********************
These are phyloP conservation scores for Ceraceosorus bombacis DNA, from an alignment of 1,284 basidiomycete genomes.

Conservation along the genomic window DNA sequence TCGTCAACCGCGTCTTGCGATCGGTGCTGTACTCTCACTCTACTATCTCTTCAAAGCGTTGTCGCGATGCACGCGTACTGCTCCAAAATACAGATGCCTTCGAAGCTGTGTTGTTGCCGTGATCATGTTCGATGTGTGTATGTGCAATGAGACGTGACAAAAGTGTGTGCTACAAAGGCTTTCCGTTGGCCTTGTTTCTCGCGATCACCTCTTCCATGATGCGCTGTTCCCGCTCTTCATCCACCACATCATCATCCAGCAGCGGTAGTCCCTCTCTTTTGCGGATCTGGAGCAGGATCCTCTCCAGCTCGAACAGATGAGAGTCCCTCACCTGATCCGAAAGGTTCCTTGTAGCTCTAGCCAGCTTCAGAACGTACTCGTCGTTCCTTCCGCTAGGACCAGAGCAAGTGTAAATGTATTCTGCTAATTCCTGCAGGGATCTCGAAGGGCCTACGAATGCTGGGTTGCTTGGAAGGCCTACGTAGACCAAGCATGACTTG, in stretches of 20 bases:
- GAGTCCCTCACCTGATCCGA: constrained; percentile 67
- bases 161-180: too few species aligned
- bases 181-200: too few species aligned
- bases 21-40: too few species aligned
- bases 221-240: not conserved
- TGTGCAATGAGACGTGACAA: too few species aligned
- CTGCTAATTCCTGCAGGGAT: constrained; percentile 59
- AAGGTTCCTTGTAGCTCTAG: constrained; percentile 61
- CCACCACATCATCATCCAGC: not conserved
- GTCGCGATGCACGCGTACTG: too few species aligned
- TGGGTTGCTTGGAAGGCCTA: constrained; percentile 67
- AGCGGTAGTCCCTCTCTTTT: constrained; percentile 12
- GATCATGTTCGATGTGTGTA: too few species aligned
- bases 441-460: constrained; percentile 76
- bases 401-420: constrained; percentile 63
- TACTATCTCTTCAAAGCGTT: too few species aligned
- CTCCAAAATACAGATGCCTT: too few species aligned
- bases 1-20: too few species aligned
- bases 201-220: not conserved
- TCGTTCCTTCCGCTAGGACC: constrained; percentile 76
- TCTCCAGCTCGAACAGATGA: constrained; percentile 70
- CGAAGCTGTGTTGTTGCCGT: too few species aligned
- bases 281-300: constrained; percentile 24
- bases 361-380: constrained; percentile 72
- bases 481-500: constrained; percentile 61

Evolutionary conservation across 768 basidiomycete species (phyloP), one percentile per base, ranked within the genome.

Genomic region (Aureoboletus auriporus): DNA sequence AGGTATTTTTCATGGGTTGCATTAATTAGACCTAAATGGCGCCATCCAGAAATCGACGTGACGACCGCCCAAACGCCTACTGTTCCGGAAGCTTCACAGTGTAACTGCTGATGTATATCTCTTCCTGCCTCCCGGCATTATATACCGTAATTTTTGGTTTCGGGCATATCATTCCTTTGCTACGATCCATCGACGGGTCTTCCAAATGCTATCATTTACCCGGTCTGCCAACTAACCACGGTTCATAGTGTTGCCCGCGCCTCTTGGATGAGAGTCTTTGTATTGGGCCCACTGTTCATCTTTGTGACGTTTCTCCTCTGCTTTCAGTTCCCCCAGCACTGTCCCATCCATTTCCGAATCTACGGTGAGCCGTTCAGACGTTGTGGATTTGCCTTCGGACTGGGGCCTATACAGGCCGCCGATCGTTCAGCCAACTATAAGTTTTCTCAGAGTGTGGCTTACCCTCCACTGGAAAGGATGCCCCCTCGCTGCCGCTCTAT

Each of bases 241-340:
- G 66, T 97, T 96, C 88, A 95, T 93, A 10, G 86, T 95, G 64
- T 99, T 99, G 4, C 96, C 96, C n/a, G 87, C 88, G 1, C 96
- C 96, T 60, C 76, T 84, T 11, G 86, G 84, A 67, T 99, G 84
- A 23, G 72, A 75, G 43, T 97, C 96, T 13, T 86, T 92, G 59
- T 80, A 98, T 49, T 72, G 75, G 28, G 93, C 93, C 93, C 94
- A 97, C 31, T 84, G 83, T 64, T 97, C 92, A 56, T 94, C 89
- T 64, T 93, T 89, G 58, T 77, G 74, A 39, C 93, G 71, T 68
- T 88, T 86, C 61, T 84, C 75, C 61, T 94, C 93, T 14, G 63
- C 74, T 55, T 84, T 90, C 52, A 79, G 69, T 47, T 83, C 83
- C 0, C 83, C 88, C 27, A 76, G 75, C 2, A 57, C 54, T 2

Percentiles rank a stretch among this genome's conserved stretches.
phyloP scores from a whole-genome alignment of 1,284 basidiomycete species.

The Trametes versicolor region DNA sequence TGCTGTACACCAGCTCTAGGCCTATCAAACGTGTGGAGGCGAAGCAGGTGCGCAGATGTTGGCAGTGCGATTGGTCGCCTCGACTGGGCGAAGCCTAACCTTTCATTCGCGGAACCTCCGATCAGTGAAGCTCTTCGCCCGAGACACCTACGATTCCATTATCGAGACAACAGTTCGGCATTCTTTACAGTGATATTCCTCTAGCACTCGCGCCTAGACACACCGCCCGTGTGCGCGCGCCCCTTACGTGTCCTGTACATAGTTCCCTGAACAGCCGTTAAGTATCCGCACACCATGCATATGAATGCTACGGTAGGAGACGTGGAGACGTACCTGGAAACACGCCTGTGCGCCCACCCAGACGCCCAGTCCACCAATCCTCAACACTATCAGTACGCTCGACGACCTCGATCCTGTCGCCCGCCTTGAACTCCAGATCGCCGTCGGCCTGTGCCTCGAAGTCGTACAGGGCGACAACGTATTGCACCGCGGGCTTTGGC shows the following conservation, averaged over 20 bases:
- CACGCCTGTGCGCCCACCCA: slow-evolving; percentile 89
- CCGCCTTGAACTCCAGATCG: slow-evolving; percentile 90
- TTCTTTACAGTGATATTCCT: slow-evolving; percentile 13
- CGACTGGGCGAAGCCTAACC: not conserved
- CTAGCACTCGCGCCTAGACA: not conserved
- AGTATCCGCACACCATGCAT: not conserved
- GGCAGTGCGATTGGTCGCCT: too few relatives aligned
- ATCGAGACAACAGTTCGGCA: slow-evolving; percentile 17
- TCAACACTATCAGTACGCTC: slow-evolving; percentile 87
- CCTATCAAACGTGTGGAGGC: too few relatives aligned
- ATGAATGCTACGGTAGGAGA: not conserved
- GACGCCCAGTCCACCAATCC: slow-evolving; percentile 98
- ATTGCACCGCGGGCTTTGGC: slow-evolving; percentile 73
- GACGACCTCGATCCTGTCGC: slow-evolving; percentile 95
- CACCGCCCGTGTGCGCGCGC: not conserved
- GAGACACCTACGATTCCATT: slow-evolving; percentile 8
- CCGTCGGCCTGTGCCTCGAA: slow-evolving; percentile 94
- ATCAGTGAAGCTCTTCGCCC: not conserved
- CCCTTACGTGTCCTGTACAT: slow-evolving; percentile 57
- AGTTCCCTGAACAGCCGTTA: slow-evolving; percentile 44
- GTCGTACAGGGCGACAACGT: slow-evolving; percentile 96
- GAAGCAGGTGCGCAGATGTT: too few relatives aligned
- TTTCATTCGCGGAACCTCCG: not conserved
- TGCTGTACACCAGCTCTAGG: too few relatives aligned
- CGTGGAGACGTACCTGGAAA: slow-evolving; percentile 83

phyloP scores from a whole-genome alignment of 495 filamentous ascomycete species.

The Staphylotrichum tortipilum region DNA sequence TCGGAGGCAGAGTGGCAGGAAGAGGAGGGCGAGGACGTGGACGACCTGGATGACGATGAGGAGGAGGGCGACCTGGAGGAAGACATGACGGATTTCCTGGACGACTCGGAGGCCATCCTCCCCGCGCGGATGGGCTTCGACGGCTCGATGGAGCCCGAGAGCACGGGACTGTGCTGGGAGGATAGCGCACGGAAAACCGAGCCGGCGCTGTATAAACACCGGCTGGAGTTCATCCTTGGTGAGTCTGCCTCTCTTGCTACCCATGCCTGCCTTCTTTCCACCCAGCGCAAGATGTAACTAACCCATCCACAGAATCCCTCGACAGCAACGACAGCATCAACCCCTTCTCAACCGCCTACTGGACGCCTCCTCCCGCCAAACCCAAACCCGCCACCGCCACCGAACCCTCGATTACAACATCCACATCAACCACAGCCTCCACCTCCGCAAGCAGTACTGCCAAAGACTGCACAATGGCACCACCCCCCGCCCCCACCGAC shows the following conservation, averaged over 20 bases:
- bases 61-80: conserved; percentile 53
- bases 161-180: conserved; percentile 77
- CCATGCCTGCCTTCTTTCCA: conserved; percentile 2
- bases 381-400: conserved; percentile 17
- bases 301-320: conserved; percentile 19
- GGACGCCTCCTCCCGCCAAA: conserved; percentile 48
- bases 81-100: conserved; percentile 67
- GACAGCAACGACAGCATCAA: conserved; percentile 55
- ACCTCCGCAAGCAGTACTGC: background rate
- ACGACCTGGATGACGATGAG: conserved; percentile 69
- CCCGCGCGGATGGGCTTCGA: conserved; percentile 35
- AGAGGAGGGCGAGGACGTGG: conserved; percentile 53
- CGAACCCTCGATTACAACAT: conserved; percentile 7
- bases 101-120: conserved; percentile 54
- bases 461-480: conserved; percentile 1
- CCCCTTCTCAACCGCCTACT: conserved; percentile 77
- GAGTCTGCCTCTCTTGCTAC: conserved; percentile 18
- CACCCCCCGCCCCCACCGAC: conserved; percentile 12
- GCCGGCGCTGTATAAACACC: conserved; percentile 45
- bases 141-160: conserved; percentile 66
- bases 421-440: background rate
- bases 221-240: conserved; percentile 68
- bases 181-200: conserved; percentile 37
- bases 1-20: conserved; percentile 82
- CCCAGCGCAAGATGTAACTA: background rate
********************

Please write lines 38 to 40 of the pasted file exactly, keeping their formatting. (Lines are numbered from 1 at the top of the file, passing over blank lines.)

- T 88, T 86, C 61, T 84, C 75, C 61, T 94, C 93, T 14, G 63
- C 74, T 55, T 84, T 90, C 52, A 79, G 69, T 47, T 83, C 83
- C 0, C 83, C 88, C 27, A 76, G 75, C 2, A 57, C 54, T 2